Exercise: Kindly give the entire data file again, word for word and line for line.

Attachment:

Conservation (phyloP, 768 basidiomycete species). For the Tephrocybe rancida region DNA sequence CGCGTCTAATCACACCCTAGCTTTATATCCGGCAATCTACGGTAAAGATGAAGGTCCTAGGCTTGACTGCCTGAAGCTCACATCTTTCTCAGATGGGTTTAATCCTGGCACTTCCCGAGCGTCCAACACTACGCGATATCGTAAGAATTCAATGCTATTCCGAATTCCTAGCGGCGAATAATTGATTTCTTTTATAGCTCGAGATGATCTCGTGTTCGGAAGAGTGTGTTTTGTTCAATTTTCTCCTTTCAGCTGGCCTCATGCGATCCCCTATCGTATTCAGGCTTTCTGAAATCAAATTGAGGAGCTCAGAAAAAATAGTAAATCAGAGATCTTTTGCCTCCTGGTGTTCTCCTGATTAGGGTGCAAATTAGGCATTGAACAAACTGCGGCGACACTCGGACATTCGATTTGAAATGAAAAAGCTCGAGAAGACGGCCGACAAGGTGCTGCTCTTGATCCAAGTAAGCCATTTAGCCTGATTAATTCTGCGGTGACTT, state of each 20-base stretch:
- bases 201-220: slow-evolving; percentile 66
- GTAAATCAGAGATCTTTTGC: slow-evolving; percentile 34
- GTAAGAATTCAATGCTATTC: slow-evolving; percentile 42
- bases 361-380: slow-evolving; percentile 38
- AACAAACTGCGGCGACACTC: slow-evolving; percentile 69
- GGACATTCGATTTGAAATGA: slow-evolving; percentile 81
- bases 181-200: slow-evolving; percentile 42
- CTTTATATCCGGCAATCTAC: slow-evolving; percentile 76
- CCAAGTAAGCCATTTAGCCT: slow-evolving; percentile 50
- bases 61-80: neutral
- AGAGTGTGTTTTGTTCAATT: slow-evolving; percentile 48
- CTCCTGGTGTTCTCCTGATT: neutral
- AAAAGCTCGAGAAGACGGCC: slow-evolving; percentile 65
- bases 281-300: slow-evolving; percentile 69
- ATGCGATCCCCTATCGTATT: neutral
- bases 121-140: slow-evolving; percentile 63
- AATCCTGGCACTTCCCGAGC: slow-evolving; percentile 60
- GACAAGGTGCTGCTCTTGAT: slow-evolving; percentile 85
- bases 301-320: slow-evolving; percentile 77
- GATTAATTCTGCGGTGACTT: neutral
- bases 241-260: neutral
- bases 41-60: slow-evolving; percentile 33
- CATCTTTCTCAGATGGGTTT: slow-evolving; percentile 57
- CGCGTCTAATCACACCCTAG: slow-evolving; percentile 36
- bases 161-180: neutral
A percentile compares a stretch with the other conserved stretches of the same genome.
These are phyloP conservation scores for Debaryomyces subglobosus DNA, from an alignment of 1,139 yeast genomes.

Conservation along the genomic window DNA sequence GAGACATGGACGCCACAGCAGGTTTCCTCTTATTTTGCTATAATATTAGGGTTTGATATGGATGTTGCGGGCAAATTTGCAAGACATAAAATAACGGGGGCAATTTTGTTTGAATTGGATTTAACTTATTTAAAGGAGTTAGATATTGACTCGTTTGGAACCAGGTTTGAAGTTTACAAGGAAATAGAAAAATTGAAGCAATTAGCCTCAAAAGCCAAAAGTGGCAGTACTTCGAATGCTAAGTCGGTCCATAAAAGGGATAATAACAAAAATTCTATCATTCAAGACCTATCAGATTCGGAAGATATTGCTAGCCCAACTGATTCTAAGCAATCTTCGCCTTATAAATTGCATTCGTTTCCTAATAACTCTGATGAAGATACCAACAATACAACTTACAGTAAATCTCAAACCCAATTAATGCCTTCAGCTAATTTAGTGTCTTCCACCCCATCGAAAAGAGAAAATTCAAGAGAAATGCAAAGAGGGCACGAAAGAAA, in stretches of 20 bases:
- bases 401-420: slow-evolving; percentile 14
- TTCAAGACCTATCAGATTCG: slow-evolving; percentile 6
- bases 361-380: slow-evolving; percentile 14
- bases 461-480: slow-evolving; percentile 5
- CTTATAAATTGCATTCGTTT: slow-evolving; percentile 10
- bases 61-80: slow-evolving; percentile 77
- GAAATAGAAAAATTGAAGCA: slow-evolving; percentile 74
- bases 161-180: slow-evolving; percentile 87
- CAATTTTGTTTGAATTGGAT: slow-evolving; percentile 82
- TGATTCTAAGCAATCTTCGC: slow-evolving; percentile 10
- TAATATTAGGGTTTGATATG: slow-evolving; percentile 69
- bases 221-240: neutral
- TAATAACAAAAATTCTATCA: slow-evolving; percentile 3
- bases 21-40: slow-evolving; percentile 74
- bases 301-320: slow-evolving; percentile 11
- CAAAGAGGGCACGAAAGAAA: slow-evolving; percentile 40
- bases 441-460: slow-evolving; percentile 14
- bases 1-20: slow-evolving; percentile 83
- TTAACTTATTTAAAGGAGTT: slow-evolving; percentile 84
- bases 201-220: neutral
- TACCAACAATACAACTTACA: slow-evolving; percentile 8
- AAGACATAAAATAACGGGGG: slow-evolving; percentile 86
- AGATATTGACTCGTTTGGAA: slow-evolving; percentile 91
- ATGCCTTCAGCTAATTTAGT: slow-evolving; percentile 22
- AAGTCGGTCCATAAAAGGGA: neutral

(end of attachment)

Conservation (phyloP, 768 basidiomycete species). For the Tephrocybe rancida region DNA sequence CGCGTCTAATCACACCCTAGCTTTATATCCGGCAATCTACGGTAAAGATGAAGGTCCTAGGCTTGACTGCCTGAAGCTCACATCTTTCTCAGATGGGTTTAATCCTGGCACTTCCCGAGCGTCCAACACTACGCGATATCGTAAGAATTCAATGCTATTCCGAATTCCTAGCGGCGAATAATTGATTTCTTTTATAGCTCGAGATGATCTCGTGTTCGGAAGAGTGTGTTTTGTTCAATTTTCTCCTTTCAGCTGGCCTCATGCGATCCCCTATCGTATTCAGGCTTTCTGAAATCAAATTGAGGAGCTCAGAAAAAATAGTAAATCAGAGATCTTTTGCCTCCTGGTGTTCTCCTGATTAGGGTGCAAATTAGGCATTGAACAAACTGCGGCGACACTCGGACATTCGATTTGAAATGAAAAAGCTCGAGAAGACGGCCGACAAGGTGCTGCTCTTGATCCAAGTAAGCCATTTAGCCTGATTAATTCTGCGGTGACTT, state of each 20-base stretch:
- bases 201-220: slow-evolving; percentile 66
- GTAAATCAGAGATCTTTTGC: slow-evolving; percentile 34
- GTAAGAATTCAATGCTATTC: slow-evolving; percentile 42
- bases 361-380: slow-evolving; percentile 38
- AACAAACTGCGGCGACACTC: slow-evolving; percentile 69
- GGACATTCGATTTGAAATGA: slow-evolving; percentile 81
- bases 181-200: slow-evolving; percentile 42
- CTTTATATCCGGCAATCTAC: slow-evolving; percentile 76
- CCAAGTAAGCCATTTAGCCT: slow-evolving; percentile 50
- bases 61-80: neutral
- AGAGTGTGTTTTGTTCAATT: slow-evolving; percentile 48
- CTCCTGGTGTTCTCCTGATT: neutral
- AAAAGCTCGAGAAGACGGCC: slow-evolving; percentile 65
- bases 281-300: slow-evolving; percentile 69
- ATGCGATCCCCTATCGTATT: neutral
- bases 121-140: slow-evolving; percentile 63
- AATCCTGGCACTTCCCGAGC: slow-evolving; percentile 60
- GACAAGGTGCTGCTCTTGAT: slow-evolving; percentile 85
- bases 301-320: slow-evolving; percentile 77
- GATTAATTCTGCGGTGACTT: neutral
- bases 241-260: neutral
- bases 41-60: slow-evolving; percentile 33
- CATCTTTCTCAGATGGGTTT: slow-evolving; percentile 57
- CGCGTCTAATCACACCCTAG: slow-evolving; percentile 36
- bases 161-180: neutral
A percentile compares a stretch with the other conserved stretches of the same genome.
These are phyloP conservation scores for Debaryomyces subglobosus DNA, from an alignment of 1,139 yeast genomes.

Conservation along the genomic window DNA sequence GAGACATGGACGCCACAGCAGGTTTCCTCTTATTTTGCTATAATATTAGGGTTTGATATGGATGTTGCGGGCAAATTTGCAAGACATAAAATAACGGGGGCAATTTTGTTTGAATTGGATTTAACTTATTTAAAGGAGTTAGATATTGACTCGTTTGGAACCAGGTTTGAAGTTTACAAGGAAATAGAAAAATTGAAGCAATTAGCCTCAAAAGCCAAAAGTGGCAGTACTTCGAATGCTAAGTCGGTCCATAAAAGGGATAATAACAAAAATTCTATCATTCAAGACCTATCAGATTCGGAAGATATTGCTAGCCCAACTGATTCTAAGCAATCTTCGCCTTATAAATTGCATTCGTTTCCTAATAACTCTGATGAAGATACCAACAATACAACTTACAGTAAATCTCAAACCCAATTAATGCCTTCAGCTAATTTAGTGTCTTCCACCCCATCGAAAAGAGAAAATTCAAGAGAAATGCAAAGAGGGCACGAAAGAAA, in stretches of 20 bases:
- bases 401-420: slow-evolving; percentile 14
- TTCAAGACCTATCAGATTCG: slow-evolving; percentile 6
- bases 361-380: slow-evolving; percentile 14
- bases 461-480: slow-evolving; percentile 5
- CTTATAAATTGCATTCGTTT: slow-evolving; percentile 10
- bases 61-80: slow-evolving; percentile 77
- GAAATAGAAAAATTGAAGCA: slow-evolving; percentile 74
- bases 161-180: slow-evolving; percentile 87
- CAATTTTGTTTGAATTGGAT: slow-evolving; percentile 82
- TGATTCTAAGCAATCTTCGC: slow-evolving; percentile 10
- TAATATTAGGGTTTGATATG: slow-evolving; percentile 69
- bases 221-240: neutral
- TAATAACAAAAATTCTATCA: slow-evolving; percentile 3
- bases 21-40: slow-evolving; percentile 74
- bases 301-320: slow-evolving; percentile 11
- CAAAGAGGGCACGAAAGAAA: slow-evolving; percentile 40
- bases 441-460: slow-evolving; percentile 14
- bases 1-20: slow-evolving; percentile 83
- TTAACTTATTTAAAGGAGTT: slow-evolving; percentile 84
- bases 201-220: neutral
- TACCAACAATACAACTTACA: slow-evolving; percentile 8
- AAGACATAAAATAACGGGGG: slow-evolving; percentile 86
- AGATATTGACTCGTTTGGAA: slow-evolving; percentile 91
- ATGCCTTCAGCTAATTTAGT: slow-evolving; percentile 22
- AAGTCGGTCCATAAAAGGGA: neutral